America's Fallen Hero's

SFC Richard J. Herrema

Sergeant 1st Class Richard J. Herrema’s life was cut short during an April 2006 Operation Iraqi Freedom deployment, but his spirit has endured in the way he is remembered. Rick had a deep love for his fellow man, his family, and his country. When Rick claimed you as a friend, he was your friend for life, and for the 27 years Rick lived he never stopped serving others.

Born March 28, 1979, in Grand Rapids, Michigan,Rick entered the Army as an infantryman in 1999. His first assignment sent him to the 101st Airborne Division at Fort Campbell, Kentucky. He completed the Special Forces Qualification Course at Fort Bragg, N.C., in 2003. Rick graduated as an 18D Special Forces Medical Sergeant and was later selected for another special operations unit.

When you speak with those who knew Rick, his selfless service to his family, friends,and the community dominate the conversation. "I can’t think of anyone who didn’t want to be his friend," said a fellow Special Forces soldier who went through the qualification course with Rick. "He put others in front of him more than most people I know. It didn’t take long to notice and once you did you wanted to be around him."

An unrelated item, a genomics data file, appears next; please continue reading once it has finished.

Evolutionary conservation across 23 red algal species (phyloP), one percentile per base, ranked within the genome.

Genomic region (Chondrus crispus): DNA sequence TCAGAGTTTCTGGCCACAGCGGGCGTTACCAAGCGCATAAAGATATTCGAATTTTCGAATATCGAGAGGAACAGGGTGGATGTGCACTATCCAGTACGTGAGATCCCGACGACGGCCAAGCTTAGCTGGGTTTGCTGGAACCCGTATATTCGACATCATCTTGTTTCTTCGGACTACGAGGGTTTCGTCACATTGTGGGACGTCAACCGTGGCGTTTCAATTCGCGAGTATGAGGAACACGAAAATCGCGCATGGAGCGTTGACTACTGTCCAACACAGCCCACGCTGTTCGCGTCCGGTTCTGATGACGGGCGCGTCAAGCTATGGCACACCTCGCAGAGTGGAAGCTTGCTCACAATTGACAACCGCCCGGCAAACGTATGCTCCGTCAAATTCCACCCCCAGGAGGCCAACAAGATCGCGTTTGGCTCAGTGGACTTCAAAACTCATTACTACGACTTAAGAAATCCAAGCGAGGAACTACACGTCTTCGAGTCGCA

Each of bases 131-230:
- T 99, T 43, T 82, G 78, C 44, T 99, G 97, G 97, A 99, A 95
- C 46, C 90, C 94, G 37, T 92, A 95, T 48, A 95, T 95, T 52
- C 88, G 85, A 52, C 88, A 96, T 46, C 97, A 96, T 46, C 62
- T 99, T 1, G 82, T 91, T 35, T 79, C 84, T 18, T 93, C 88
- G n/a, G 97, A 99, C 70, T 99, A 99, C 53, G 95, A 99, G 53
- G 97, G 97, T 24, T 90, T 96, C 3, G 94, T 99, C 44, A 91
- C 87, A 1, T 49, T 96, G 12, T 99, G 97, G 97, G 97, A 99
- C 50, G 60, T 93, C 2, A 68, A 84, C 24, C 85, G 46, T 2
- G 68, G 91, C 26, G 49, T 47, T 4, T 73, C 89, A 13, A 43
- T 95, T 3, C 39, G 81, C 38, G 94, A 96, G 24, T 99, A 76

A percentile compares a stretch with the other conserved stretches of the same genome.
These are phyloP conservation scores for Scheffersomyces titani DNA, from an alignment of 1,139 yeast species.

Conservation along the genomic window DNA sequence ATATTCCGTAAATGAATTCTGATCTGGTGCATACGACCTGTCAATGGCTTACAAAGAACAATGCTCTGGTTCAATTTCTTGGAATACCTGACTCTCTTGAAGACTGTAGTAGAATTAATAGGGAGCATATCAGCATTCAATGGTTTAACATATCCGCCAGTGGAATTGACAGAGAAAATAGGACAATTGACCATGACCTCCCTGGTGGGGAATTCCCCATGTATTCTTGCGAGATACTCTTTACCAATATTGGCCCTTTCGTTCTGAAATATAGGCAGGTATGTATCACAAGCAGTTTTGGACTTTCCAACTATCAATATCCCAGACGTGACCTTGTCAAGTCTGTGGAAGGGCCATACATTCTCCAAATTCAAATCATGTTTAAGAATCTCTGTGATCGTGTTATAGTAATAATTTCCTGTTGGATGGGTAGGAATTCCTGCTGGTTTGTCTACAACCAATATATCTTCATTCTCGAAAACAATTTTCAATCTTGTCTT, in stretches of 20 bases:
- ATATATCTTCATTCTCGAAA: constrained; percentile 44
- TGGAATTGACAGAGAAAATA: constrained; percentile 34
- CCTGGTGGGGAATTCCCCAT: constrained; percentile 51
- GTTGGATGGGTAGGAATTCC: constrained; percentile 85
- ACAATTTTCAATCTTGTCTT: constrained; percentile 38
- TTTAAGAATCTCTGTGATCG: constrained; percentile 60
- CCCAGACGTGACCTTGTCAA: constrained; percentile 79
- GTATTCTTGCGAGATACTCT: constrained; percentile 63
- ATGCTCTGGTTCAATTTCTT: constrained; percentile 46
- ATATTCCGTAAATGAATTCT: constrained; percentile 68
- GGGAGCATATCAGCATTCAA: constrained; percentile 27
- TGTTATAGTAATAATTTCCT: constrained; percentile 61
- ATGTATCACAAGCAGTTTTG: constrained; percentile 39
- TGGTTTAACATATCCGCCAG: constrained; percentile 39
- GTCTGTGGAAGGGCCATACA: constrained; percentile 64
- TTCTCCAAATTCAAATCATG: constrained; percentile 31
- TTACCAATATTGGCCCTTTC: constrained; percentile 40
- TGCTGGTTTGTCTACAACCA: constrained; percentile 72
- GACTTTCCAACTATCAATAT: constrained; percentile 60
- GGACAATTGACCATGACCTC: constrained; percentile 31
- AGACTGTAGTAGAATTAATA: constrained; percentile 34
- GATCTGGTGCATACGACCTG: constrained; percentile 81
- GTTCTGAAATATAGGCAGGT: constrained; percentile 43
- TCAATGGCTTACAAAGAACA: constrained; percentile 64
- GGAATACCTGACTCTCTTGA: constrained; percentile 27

No matter how hard the training or how difficult the deployment, he always tried to make a tough situation better, making it a point to focus on the positive—habitually telling uplifting, funny stories to make his friends laugh and make a tough situation better.

It is fitting that Rick’s Place seeks to alleviate the stress of military life and give families a place to reset and recharge. While Rick would have been the first person to help build the Rick Herrema Foundation (RHF), he would have shaken his head when he heard it was named after him. For those who still think of Rick every day, there is no more fitting tribute. "I believe that God knows when you’re going to die," his mother, Mary, said. "Rick died doing what he wanted to do. I know he wouldn’t want something named after him. He should be honored. Life can be better for all those families."

RHF and Rick’s Place, a respite park for military families, seek to embody Rick’s life of service, which was not for personal gratification but because in Rick’s mind there was no other way to live. Those who knew Rick are thankful to have spent time with him, and now every visitor to Rick’s Place will experience a taste of what it was like to be Rick’s friend.